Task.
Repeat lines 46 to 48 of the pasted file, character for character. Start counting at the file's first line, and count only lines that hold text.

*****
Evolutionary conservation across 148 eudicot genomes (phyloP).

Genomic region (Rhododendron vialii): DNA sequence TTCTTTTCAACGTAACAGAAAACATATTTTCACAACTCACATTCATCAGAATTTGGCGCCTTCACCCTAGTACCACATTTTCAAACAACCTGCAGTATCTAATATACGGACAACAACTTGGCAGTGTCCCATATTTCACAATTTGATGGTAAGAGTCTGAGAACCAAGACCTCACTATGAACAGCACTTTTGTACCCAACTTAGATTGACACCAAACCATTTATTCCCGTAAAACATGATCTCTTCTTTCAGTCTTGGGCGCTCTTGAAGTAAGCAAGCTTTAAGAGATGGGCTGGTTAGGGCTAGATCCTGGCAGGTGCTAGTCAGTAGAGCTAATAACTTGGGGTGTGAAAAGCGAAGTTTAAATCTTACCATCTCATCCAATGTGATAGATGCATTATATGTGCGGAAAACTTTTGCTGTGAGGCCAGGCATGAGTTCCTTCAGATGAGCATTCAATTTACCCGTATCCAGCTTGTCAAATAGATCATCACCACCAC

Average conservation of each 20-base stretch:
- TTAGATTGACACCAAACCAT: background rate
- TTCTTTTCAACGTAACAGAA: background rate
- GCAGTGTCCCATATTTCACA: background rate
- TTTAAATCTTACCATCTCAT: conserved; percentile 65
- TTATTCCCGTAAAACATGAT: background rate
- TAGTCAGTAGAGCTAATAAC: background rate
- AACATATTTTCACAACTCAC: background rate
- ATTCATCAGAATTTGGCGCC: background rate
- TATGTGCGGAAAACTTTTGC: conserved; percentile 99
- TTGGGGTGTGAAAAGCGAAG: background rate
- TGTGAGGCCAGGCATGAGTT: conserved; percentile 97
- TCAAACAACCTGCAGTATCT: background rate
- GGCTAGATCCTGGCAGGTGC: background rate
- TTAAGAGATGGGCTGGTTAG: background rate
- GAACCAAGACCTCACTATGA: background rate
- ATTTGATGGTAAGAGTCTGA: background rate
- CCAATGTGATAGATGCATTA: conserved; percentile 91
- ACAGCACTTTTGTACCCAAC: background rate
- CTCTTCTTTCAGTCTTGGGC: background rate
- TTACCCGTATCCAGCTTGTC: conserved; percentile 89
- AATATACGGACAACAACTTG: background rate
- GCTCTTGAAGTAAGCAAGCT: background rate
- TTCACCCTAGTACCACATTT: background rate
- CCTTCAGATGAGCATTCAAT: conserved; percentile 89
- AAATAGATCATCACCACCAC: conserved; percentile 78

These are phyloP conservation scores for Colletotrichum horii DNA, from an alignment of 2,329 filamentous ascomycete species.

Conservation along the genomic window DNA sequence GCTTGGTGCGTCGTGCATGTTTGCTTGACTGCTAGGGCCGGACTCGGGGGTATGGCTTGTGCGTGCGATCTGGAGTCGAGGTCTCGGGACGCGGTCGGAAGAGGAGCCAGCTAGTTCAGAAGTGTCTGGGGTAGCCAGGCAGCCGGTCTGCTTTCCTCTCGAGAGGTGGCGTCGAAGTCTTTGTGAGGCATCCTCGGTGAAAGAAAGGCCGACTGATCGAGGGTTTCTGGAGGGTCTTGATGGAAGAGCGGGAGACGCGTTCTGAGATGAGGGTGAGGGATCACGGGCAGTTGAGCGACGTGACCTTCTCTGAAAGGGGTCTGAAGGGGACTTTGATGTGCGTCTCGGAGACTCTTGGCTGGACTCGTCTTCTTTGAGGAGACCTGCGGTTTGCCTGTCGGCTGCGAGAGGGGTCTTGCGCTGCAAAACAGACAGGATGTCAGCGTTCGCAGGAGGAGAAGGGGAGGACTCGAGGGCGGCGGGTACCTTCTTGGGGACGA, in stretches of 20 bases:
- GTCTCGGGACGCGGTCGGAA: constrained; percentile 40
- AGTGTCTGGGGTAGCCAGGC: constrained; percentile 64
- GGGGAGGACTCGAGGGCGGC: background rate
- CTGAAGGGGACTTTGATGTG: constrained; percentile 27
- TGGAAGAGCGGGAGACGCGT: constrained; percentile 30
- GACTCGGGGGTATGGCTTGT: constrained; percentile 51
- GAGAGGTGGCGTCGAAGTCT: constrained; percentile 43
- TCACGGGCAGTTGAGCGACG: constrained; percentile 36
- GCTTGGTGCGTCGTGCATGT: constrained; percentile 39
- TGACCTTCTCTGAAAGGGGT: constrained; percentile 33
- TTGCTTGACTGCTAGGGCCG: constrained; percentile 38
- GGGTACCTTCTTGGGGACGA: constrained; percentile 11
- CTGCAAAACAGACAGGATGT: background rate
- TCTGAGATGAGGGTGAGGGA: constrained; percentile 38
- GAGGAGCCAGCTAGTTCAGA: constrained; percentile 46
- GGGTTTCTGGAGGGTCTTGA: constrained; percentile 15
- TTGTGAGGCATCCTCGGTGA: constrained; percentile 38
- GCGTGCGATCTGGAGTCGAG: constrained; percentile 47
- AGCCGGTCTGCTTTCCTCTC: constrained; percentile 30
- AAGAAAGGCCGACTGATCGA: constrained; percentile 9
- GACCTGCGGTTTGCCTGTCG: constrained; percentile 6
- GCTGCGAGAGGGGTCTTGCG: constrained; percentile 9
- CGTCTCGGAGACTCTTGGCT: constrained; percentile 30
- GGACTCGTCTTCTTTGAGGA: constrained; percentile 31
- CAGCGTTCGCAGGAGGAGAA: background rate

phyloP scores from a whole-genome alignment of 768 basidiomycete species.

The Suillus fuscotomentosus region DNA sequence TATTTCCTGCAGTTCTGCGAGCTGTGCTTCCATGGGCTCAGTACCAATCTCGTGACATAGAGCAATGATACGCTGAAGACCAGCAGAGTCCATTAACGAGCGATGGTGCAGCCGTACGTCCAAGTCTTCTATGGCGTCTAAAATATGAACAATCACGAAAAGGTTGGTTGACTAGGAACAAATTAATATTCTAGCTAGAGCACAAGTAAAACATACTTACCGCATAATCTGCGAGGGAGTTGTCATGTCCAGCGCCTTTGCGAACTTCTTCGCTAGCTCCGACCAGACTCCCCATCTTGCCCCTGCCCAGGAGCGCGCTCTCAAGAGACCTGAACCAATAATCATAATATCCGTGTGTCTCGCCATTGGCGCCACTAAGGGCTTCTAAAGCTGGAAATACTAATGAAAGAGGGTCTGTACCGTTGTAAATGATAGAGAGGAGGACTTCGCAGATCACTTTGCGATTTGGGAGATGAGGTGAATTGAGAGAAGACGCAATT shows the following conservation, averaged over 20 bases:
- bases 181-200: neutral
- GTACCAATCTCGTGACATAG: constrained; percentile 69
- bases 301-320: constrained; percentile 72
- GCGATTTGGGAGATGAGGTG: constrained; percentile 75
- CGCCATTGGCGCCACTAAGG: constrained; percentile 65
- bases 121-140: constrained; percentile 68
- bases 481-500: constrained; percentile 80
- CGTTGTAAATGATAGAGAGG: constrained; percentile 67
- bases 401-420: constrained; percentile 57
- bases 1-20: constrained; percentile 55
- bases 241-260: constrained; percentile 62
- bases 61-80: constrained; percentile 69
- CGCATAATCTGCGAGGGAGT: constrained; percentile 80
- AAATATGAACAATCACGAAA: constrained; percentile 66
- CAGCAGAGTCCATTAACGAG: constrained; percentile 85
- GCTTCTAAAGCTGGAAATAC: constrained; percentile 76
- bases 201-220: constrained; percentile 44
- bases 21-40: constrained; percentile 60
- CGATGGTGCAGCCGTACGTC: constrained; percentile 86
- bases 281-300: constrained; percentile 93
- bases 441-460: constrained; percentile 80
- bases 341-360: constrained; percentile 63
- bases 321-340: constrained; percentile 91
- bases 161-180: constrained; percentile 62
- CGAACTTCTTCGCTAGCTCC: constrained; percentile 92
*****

- GGGTTTCTGGAGGGTCTTGA: constrained; percentile 15
- TTGTGAGGCATCCTCGGTGA: constrained; percentile 38
- GCGTGCGATCTGGAGTCGAG: constrained; percentile 47